Within the USA, traveling unmonitored is easier.
And getting to the EU through the Bering Strait and Russia
is a particularly knotty problem. Russian regs are much
stricter, and, unlike Canada, one can't merely make a
water approach and proceed to the nearest control point.

For the record, I'm hoping that my return through a USA
border control *does* provoke trouble, in order to
force the issue for public examination & discussion.

btw, I'm puzzled by protektor's saying "vans with the
full body scanners in them so they can scan cars & people
without anyone knowing". I can't picture how it's
possible to effectively scan *one* moving vehicle with the
airport body-scanner technology, even if driving the van in
parallel, let alone *all* traffic, let alone scanning
*through* the vehicle's metallic body to see the contents.

As for boats, monitoring entrance and exit is feasible
with commmercial passenger vessels, but surely not with
all the private pleasure-craft passing in and out of
recreational marinas.

Finally, two points addressed to civil libertarians
(among whom I count myself)...

1) Don't bother trying to engage with the kind of poster
who says things like, "What are you afraid of, what are
you hiding?", and "**I'VE** got nothing to hide,
so I'm not concerned." As the saying goes, it merely
frustrates you and pisses off the pig.
THEY. JUST. DON'T. GET. IT.

2) One of the most valuable things one can do to retard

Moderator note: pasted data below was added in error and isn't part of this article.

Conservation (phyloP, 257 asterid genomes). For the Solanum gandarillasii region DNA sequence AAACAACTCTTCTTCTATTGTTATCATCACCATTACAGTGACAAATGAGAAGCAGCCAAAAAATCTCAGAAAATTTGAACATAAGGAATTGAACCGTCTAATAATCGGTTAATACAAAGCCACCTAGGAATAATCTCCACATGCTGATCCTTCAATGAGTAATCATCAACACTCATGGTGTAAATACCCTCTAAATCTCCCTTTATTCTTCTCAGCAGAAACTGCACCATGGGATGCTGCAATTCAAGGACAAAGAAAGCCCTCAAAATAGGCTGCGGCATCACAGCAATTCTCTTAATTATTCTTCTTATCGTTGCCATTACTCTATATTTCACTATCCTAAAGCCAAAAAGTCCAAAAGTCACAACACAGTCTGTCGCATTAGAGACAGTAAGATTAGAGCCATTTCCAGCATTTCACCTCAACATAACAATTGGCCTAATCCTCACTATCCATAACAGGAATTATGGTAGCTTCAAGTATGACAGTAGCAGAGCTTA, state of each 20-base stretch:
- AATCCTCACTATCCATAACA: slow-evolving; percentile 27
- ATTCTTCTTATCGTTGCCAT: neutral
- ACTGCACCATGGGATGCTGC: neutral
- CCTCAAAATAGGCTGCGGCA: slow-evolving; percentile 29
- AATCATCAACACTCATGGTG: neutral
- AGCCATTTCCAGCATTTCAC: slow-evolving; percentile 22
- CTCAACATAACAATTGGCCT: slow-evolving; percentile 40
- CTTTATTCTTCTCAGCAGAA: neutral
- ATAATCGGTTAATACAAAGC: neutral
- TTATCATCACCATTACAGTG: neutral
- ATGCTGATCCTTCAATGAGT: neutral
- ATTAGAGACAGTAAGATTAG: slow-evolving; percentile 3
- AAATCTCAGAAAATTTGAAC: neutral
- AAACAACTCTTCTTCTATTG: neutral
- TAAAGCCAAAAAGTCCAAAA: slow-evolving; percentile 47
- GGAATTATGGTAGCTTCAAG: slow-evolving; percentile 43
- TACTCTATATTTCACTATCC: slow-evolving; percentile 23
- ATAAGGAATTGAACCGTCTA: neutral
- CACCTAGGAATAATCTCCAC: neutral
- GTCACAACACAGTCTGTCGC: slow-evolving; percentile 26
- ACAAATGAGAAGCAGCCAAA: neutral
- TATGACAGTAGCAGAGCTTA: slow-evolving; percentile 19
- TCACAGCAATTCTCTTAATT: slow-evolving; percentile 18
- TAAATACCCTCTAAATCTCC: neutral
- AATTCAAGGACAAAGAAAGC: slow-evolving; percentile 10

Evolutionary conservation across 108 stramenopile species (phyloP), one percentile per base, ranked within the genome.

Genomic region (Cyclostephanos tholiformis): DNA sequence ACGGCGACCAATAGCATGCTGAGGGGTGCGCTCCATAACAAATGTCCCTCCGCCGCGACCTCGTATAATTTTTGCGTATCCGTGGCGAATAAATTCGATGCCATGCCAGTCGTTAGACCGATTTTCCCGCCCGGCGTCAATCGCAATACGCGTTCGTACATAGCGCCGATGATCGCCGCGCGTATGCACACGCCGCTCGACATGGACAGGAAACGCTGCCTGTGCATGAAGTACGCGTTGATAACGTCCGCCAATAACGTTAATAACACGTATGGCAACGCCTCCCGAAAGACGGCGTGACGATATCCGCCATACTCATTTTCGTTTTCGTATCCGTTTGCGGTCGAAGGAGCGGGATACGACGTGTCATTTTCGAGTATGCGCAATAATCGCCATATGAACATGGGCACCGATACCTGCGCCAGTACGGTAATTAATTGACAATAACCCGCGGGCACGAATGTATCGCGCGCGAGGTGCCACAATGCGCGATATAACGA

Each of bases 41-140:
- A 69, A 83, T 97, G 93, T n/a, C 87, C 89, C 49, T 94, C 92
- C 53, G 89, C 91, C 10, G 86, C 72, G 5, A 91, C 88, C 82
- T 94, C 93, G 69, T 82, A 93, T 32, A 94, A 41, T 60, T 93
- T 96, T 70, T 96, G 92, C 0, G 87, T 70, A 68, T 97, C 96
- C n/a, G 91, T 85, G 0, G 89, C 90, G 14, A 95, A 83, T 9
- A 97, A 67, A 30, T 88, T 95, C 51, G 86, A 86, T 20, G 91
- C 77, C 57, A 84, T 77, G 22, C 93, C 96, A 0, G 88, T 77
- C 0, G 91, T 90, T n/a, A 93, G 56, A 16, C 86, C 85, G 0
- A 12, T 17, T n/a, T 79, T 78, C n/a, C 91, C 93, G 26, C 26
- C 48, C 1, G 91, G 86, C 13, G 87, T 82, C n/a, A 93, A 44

the creeping security / surveillance state, is to start
prominently and vociferously promoting, using,
and encouraging and assisting your friends, family and
colleagues, to use email encryption. It doesn't have to
be TOR-style end-to-end encryption including headers,
or VOIP encryption -- at least not to start.
But it must be locally-based message-body encryption
which doesn't rely on the assurances of commercial
services such as Google and Skype (surely RIM's troubles
of 2010 demonstrate this).

We need to start shifting people to a mindset of
privacy-protection, particularly in the form of
encryption, as the *norm*, and not as evidence of
TFH goofiness or nefarious intent (as was actually
declared by a USA court in a criminal trial).

The best thing we can do to counter NSA drag-netting
of global Net traffic, is to make the vast majority of
private communications unreadable.
And then let's just see how "they" try to convince
the Supremes, to square the attempted introduction
of RIPA-style laws with the First & Fourth Amendments,
or to make open-source encryption source into contraband.

Comment: Good (customizability) & Bad (workspace-oblivi (Score 1) 296

by nusratt (#34631510) Attached to: Opera Goes To 11, With Extensions and Tab Stacks

Good: "Why use closed software?"
Because it offers something useful and unique
(or at least distinctive).
Among other characteristics, I love how I can
radically change the UI to suit my working style,
without extensions -- e.g., listing tabs in a
vertical stack which doesn't truncate the titles,
and easily toggling showing & hiding them.

And yet, every time there's a mjor release
(going back at least six years),
I try it and eventually abandon it,
because it's still what I call "workspace-oblivious".

For the manner in which I work, it's a
real problem that Opera doesn't conform to
the drag-and-drop conventions seen in the
behavior of other apps.
-- FROM a page in Opera, I can drag a link (or an
address-bar item) only to the desktop, not to a
folder icon, an open folder window, a foreign browser,
or an app such as a media player.
-- TO Opera, I can drag icons only from the desktop
or from an open folder, not from a foreign browser.

I don't have those limitations with Firefox,
and it makes a genuine and substantial difference in
my productivity.